Do asthma education programs decrease health care use in children?
This systematic review includes a paucity of high-quality studies, but it appears that children’s and parents/guardians' participation in asthma education programs is associated with fewer hospitalizations, emergency department visits, and office visits.
Plan de l'etude:
Self-funded or unfunded
These authors searched 3 databases to identify longitudinal studies of asthma education programs that reported the frequency of hospitalizations, emergency department visits, urgent care visits, and office visits in children. The authors ultimately included 15 studies (N = 925 children), 2 of which were randomized trials. Overall, the studies were of middling to poor quality. Participation in an education program was associated with fewer hospitalizations (relative risk [RR] 0.46; 95% CI 0.32 - 0.66), fewer emergency department visits (RR 0.69; 0.59 - 0.81), and fewer office visits (RR 0.79; 0.67 - 0.97). When the parents were involved, the reductions in hospitalizations (RR 0.38; 0.24 - 0.59) and emergency department visits (RR 0.69; 0.57 - 0.83) were even greater. The authors report high levels of heterogeneity among the data. We don’t know much about the participants' asthma severity, health literacy, and so forth. I suspect that the relatively large effect sizes mean the participants had more severe asthma and likely had more frequent healthcare use before enrollment.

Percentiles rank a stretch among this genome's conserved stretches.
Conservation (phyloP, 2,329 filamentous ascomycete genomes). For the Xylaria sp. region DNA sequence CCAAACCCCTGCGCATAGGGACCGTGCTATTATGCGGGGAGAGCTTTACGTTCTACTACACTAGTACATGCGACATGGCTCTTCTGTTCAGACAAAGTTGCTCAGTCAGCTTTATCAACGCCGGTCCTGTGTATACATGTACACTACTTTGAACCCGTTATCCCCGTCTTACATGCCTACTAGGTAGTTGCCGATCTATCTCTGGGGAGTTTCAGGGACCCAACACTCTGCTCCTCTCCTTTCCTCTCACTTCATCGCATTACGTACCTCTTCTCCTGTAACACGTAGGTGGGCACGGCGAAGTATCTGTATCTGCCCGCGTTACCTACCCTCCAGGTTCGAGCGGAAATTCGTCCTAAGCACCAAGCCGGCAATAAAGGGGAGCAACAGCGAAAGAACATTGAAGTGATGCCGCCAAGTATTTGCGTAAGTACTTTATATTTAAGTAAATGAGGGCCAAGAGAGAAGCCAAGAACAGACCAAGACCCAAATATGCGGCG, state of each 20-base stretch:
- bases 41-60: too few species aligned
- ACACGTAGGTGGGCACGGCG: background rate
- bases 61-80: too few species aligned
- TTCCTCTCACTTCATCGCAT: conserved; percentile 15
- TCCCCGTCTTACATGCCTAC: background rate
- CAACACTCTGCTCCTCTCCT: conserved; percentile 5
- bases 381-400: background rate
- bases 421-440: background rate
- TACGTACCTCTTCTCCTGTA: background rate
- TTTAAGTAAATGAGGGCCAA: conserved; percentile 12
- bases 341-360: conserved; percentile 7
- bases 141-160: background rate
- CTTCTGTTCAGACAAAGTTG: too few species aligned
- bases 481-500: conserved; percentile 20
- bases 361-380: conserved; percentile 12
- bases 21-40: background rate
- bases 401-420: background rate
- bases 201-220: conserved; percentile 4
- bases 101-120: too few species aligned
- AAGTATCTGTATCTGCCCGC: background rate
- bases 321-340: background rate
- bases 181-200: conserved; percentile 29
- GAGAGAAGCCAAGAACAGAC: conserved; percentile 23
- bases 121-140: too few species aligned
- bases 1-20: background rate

Henry C. Barry, MD, MS
Michigan State University
East Lansing, MI